At a glance.
- US’s top cybersecurity advisor to vacate his post.
- CISA’s NCPS receives hefty funding.
- Houston, we have a problem.
- White House approves quantum computing security legislation.
US’s top cybersecurity advisor to vacate his post.
Insiders say US National Cyber Director Chris Inglis will be stepping down from his position, after which he is expected to retire, CyberScoop reports. Having served in the role since July 2021, Inglis advised the White House on such topics as securing the nation’s critical infrastructure, nurturing private-public cyber partnerships, and strengthening the cybersecurity workforce. “He’s done what he came to do — build an office that’s going to stand the test of time,” said one anonymous source close to the matter. When contacted for a response, Inglis neither confirmed nor denied his plans to leave, but told CNN that he had always intended to get the office up and running and then leave it to an able successor.
A former National Security Agency deputy director, Inglis is expected to vacate the role in coming months, though there is no firm date for his departure. The White House is on the cusp of releasing the much-anticipated National Cyber Strategy, which Inglis and his team have spent months creating, and some lawmakers are urging Inglis to stay on until the measure is implemented. “I hope that Chris stays in the job until [the strategy] is complete – and beyond – but at the end of the day, he will make the decision that’s right for him and his family,” said Representative Jim Langevin of Rhode Island. POLITICO reports that Kemba Eneas Walden, who has served as principal deputy national cyber director since May, will serve as acting director after Inglis’s departure.
Katherine Ledesma, Senior Director for Government Affairs at SecurityScorecard, offered an appreciation of Inglis's tenure as the first National Cyber Director:
"In the last eighteen months, we’ve seen the Office of the National Cyber Director (ONCD) focus and further its mission under the leadership of Director Inglis. As the first National Cyber Director, Inglis has charted a path forward for stronger collaboration across government and industry and increasing national cyber resilience.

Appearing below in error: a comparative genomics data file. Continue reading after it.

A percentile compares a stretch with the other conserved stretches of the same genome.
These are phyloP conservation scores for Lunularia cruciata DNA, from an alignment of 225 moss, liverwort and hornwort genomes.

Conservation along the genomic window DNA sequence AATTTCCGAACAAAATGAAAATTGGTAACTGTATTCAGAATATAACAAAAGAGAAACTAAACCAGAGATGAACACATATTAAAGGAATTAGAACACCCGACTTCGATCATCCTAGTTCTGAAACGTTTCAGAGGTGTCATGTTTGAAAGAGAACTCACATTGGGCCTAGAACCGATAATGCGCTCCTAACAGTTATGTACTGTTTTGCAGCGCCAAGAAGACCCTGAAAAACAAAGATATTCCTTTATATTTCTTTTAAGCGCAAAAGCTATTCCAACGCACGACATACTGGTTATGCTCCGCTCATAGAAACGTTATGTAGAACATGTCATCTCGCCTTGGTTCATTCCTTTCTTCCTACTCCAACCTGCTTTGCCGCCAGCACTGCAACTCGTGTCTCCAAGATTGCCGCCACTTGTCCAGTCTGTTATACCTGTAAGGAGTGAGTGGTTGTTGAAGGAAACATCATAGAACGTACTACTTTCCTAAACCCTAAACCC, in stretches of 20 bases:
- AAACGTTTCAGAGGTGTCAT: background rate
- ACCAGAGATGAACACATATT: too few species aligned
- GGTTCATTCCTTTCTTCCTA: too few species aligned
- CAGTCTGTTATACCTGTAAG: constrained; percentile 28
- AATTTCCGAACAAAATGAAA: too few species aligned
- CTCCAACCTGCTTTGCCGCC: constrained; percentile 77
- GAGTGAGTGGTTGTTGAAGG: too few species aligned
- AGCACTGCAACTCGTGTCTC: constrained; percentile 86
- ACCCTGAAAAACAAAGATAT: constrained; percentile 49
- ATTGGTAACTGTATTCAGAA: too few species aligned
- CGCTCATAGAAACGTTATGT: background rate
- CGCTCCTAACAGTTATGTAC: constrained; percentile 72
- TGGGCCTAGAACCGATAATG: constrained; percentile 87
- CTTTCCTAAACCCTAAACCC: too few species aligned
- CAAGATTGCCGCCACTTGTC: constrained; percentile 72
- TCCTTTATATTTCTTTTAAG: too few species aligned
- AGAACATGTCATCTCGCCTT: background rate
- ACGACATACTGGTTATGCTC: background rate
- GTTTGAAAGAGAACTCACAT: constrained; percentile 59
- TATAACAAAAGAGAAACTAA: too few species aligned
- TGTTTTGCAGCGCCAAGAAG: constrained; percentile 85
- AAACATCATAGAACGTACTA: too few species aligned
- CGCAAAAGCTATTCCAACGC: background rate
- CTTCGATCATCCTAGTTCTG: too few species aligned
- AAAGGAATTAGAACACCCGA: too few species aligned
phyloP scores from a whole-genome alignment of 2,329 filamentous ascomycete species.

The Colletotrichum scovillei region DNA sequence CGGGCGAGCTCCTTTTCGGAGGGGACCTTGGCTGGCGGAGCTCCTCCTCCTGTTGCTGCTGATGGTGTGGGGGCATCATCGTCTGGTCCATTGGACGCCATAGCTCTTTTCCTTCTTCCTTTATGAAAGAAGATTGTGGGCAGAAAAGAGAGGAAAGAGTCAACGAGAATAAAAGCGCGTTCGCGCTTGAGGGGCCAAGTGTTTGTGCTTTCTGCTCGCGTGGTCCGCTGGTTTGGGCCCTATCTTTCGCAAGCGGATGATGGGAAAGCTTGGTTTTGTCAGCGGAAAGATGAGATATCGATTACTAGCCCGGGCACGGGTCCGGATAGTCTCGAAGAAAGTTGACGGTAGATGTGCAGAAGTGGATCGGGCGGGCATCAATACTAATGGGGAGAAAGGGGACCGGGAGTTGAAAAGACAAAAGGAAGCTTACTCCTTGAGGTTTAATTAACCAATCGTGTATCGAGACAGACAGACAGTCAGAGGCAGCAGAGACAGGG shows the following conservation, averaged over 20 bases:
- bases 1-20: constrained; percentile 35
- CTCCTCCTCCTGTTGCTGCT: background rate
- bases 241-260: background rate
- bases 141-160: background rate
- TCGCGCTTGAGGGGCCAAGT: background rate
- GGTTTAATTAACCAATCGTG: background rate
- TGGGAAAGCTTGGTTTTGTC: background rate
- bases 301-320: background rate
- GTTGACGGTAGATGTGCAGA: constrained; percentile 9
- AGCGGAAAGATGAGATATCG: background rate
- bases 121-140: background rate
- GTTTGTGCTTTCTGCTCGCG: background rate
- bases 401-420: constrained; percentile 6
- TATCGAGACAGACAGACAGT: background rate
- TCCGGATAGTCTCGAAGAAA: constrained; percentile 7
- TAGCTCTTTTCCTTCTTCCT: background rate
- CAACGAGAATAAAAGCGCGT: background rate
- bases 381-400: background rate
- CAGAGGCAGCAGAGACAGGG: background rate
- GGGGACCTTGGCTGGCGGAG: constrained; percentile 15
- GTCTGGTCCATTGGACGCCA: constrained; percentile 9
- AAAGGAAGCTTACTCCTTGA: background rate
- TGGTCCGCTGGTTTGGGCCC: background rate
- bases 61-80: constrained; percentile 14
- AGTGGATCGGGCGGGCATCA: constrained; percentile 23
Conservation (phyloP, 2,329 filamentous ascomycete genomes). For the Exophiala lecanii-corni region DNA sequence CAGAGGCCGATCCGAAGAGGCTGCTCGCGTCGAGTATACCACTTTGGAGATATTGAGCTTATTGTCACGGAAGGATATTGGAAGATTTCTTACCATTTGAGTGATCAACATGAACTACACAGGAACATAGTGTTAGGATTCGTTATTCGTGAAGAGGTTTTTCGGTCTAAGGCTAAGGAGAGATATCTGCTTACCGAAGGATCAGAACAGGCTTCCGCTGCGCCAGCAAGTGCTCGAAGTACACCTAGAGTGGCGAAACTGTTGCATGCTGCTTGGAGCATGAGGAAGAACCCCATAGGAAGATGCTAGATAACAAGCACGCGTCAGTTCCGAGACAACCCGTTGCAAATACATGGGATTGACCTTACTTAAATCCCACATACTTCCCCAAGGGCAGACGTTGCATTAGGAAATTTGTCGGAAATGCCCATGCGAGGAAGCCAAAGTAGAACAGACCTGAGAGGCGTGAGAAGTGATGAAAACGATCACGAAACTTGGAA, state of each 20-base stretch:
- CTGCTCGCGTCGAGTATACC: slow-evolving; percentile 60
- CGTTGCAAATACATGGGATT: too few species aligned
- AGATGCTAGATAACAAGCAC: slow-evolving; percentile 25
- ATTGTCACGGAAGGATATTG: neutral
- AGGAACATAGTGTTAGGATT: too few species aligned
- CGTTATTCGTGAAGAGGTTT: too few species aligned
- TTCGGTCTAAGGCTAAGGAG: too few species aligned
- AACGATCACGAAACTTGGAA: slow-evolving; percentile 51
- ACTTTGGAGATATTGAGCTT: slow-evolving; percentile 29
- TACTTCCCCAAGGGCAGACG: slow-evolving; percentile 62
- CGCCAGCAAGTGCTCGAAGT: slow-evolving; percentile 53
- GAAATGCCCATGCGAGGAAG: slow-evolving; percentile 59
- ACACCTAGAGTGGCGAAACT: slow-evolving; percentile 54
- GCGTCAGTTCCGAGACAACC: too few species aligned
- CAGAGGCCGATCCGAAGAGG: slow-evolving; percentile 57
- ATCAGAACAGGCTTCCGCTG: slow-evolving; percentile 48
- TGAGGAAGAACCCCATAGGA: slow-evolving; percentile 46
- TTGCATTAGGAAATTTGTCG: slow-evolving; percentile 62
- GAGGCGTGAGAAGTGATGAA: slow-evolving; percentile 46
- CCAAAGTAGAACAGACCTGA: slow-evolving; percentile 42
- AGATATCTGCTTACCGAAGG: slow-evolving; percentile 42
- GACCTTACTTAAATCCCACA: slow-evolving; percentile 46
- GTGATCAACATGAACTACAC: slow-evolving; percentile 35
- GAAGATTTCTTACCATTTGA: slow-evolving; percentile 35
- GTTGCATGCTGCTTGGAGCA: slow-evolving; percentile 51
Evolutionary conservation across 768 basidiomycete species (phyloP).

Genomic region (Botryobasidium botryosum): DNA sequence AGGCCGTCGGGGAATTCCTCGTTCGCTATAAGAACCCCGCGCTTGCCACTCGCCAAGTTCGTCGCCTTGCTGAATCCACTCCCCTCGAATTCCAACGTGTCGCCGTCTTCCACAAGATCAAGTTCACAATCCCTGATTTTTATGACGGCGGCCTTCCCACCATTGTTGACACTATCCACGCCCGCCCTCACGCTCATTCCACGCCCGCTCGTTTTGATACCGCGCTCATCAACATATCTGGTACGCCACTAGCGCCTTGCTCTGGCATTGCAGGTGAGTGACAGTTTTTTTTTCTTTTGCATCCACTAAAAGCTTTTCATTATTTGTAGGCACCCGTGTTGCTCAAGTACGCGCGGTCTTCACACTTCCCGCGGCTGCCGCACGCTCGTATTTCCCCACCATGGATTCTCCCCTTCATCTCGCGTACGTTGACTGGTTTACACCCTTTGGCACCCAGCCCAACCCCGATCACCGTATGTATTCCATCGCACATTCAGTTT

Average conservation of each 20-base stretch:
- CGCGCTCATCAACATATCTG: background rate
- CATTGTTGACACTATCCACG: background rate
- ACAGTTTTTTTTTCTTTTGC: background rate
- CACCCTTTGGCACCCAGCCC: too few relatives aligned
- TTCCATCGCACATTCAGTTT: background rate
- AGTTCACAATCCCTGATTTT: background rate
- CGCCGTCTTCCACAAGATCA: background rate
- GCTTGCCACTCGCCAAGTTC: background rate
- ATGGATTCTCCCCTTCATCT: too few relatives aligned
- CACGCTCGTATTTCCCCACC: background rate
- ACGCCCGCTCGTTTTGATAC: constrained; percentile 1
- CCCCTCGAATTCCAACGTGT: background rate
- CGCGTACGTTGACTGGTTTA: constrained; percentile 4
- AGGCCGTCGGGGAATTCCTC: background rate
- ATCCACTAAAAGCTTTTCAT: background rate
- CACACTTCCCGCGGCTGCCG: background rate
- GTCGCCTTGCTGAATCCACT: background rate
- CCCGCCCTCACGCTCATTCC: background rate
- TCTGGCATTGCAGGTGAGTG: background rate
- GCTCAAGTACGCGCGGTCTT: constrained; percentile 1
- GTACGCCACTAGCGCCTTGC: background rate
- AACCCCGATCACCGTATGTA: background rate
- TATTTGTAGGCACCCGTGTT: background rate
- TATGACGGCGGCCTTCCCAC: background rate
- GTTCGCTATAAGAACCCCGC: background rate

“ONCD has done incredible work propelling cohesive movement forward across the federal government on cyber risk issues to secure our digital ecosystem, and the engagement with industry as mutual problem-solvers in this space. They have built out a talented team, with office leadership representing breadth and depth of experience in public policy, government service, and industry. The diverse voices are important to the national cybersecurity dialogue and to keep moving the needle on reducing cyber risk.
“We are looking forward to the forthcoming National Cybersecurity Strategy and the continued harmonization of cyber efforts across the federal government, including the important work of the Cybersecurity & Infrastructure Security Agency, the National Security Agency, and the National Security Council, along with the sector risk management agencies.”
CISA’s NCPS receives hefty funding.
In the appropriations bill released by the US House and Senate Appropriations committees on December 20, the Cybersecurity and Infrastructure Security Agency’s (CISA) National Cybersecurity Protection System (NCPS) was granted an extension as well as a $91 million boost in funding. NCPS was originally authorized in 2015 for a seven-year period, but the funding is intended to keep it running through September 2023. As MeriTalk explains, NCPS is “an integrated system-of-systems that delivers a range of capabilities, such as intrusion detection, analytics, information sharing, and intrusion prevention” that helps to secure the IT infrastructure of federal civilian executive branch agencies. It is perhaps best known for a set of capabilities dubbed EINSTEIN that serves as an early warning system by providing nearly real-time identification of potential cyber intrusions. However, it’s worth noting that EINSTEIN’s effectiveness has been challenged by some members of Congress who last year questioned CISA on the system’s limitations after the SolarWinds Orion and Microsoft Exchange security attacks.